Tehilla Shwartz posts by this contributorA cyberattack has the power to paralyze cellular communications; alter or erase information in computerized systems; prevent access to computer servers; and directly harm a country’s economy and security by attacking its electricity networks or banking system.
The necessity is clear for any country, but especially Israel with its unique security considerations, to maintain a cyber defense system.
The creation of the unified Israel National Cyber Directorate (INCD), which includes the Israel Cyber Event Readiness Team (CERT-IL), side by side with other security agencies such as the Israeli NSA and Mossad within the Prime Minister’s Office, addresses this need.
To this end, the recent publishing of the first draft of a cyber law for Israel, designed to provide a legal framework for the activities of Israel’s cyber defense system, is welcomed.
Part of the reason for this is that it is difficult at present to assess what cyberattacks could look like in the future, but another part is what seems to be a somewhat hidden policy of the government to use technology in order to increase their control over citizens’ activities.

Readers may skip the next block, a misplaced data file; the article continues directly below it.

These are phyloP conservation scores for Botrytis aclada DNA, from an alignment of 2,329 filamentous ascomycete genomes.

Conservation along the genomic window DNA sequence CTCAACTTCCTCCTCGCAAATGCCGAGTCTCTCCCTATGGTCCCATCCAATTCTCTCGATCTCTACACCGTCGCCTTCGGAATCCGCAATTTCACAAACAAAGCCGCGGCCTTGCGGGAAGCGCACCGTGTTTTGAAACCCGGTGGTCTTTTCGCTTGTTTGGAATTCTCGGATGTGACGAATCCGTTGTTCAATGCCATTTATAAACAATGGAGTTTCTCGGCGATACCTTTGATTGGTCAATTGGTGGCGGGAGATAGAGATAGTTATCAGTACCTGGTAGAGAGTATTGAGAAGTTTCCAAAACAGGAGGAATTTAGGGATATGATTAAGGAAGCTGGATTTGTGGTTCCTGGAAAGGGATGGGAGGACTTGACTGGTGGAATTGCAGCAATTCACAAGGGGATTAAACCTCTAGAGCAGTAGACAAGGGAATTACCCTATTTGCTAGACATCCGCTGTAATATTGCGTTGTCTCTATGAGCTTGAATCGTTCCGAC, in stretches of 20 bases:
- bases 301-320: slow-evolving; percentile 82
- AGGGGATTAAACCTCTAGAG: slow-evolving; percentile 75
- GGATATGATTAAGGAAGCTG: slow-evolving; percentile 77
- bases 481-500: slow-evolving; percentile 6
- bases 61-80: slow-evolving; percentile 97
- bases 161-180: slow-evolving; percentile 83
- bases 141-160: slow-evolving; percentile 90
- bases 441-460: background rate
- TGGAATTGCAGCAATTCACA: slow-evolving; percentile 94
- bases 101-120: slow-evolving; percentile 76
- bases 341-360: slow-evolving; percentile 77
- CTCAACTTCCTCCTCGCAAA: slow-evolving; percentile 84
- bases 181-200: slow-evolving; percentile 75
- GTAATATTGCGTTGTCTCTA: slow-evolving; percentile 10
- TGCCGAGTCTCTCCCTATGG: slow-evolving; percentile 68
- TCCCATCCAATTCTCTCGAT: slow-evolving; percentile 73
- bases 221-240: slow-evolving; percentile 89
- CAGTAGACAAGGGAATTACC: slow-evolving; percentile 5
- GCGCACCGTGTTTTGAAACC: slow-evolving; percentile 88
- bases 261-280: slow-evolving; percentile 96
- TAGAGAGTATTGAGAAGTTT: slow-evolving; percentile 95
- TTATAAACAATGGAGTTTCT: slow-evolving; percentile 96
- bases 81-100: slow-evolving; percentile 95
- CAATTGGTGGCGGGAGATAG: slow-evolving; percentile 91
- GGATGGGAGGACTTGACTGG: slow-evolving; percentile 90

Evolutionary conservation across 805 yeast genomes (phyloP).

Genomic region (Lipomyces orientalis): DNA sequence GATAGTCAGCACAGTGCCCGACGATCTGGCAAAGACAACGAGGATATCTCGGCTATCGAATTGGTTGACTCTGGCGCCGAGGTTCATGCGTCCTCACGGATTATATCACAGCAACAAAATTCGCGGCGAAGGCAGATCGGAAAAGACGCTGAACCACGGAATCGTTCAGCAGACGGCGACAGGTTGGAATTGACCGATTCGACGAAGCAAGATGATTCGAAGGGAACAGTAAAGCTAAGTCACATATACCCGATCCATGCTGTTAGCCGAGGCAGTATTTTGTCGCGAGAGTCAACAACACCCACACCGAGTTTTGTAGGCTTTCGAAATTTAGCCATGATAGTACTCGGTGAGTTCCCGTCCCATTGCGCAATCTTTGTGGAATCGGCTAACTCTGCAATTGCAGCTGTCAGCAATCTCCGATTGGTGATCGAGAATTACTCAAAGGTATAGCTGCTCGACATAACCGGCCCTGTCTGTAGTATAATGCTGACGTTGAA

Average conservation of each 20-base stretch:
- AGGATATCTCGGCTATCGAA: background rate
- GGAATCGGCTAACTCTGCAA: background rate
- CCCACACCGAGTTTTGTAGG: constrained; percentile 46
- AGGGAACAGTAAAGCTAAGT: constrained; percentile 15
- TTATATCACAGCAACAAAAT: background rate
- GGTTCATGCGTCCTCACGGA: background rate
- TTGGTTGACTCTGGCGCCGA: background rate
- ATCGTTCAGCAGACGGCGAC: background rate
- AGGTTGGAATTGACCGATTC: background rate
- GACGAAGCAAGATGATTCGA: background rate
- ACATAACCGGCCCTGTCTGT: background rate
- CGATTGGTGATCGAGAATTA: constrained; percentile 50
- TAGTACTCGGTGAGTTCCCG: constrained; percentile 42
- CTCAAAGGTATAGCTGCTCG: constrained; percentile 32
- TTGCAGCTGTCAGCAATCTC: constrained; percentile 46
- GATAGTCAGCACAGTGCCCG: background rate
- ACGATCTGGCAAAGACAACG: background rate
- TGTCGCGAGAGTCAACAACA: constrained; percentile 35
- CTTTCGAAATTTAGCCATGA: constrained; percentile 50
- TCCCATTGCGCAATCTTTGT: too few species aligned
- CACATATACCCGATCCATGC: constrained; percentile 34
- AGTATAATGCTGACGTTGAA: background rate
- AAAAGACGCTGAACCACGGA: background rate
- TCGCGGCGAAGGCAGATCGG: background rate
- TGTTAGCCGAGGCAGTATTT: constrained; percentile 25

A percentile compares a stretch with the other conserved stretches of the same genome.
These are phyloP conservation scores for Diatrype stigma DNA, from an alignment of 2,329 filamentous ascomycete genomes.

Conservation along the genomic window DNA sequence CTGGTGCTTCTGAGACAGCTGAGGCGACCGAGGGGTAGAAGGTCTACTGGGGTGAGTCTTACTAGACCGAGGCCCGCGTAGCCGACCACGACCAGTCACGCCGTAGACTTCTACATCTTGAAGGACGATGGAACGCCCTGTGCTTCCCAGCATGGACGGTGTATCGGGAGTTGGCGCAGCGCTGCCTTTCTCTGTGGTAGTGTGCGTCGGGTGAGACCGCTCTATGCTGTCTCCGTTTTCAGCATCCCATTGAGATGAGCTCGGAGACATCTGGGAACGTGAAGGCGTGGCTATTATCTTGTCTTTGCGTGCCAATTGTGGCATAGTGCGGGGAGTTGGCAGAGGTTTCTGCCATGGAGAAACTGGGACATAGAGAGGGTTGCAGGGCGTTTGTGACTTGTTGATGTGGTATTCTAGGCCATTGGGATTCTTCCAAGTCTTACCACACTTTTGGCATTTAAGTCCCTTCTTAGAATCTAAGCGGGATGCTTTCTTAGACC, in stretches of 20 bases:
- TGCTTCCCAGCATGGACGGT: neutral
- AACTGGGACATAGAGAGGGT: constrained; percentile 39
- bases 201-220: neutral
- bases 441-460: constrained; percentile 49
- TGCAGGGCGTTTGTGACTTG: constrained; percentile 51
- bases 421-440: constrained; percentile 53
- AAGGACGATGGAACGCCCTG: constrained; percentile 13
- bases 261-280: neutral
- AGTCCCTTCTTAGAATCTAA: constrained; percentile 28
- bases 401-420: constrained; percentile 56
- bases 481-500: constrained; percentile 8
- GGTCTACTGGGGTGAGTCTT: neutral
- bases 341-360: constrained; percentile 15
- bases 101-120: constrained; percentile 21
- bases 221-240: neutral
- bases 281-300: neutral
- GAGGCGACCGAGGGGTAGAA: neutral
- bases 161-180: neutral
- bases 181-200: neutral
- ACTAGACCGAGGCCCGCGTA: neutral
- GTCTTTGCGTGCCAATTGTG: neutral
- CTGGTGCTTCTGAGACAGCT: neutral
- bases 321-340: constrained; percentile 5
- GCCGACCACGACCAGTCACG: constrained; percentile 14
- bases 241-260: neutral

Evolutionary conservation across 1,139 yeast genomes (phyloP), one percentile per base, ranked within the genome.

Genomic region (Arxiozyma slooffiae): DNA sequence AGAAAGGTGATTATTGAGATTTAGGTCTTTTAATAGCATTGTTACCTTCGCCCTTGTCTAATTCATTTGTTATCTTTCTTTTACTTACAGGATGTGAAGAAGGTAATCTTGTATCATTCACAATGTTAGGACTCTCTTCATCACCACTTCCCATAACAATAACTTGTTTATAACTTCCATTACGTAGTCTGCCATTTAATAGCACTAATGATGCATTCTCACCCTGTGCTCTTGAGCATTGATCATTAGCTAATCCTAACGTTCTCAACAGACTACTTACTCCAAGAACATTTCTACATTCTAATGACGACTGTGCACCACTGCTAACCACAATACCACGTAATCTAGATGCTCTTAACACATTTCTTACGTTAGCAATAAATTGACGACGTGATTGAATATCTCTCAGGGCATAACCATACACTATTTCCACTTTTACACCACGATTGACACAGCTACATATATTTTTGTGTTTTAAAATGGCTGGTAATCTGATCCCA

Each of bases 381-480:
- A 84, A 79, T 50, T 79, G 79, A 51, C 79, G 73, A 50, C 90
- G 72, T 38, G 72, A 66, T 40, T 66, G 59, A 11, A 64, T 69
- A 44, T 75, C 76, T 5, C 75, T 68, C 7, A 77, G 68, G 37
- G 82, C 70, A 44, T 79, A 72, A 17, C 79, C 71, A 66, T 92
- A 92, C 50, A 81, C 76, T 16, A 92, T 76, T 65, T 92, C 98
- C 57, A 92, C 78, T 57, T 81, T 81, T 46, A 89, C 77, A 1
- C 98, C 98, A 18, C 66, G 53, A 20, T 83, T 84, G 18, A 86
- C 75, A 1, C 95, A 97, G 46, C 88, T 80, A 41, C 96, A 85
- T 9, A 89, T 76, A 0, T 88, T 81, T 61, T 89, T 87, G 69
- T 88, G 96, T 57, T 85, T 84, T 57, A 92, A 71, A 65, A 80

According to the draft, the INCD, a division within the Prime Minister’s Office, will be able to routinely collect data from internet and cellular providers, government ministries, local authorities and government corporations in order to identify and thwart cyberattacks in real time.
Yet the definition of “security relevant data” remains ambiguous, and is certainly much broader than the definitions laid out in IOC (Cyber Threat Indicator) in the American Cybersecurity Information Sharing Act (CISA) passed in 2015.
For the State to have access to such far-reaching information constitutes a real threat to citizens’ privacy and human rights on a larger scale.
In addition, should the drafted bill pass, INCD will have access to computers and the authority to collect and process information, all in the name of identifying cybersecurity infiltrators.
This bill endows the INCD with supreme regulatory powers that supersede those of the police, the Privacy Protection Authorities and others.
Moreover, the draft makes scant mention of oversight bodies to regulate the use of such broad powers, and grants the head of INCD the power to maintain a veil of secrecy when attacks are being discovered.
The law states that one of its primary goals is to “advance Israel as a global leader in the field of cyber security.”
Yet let us not forget that in a small country like Israel, driven by creativity, independence and thinking out-of-the-box, we would not be global leaders in cyber and technology without simultaneously protecting fundamental human rights.
Done Katch’ng up but want to read more? Read more here.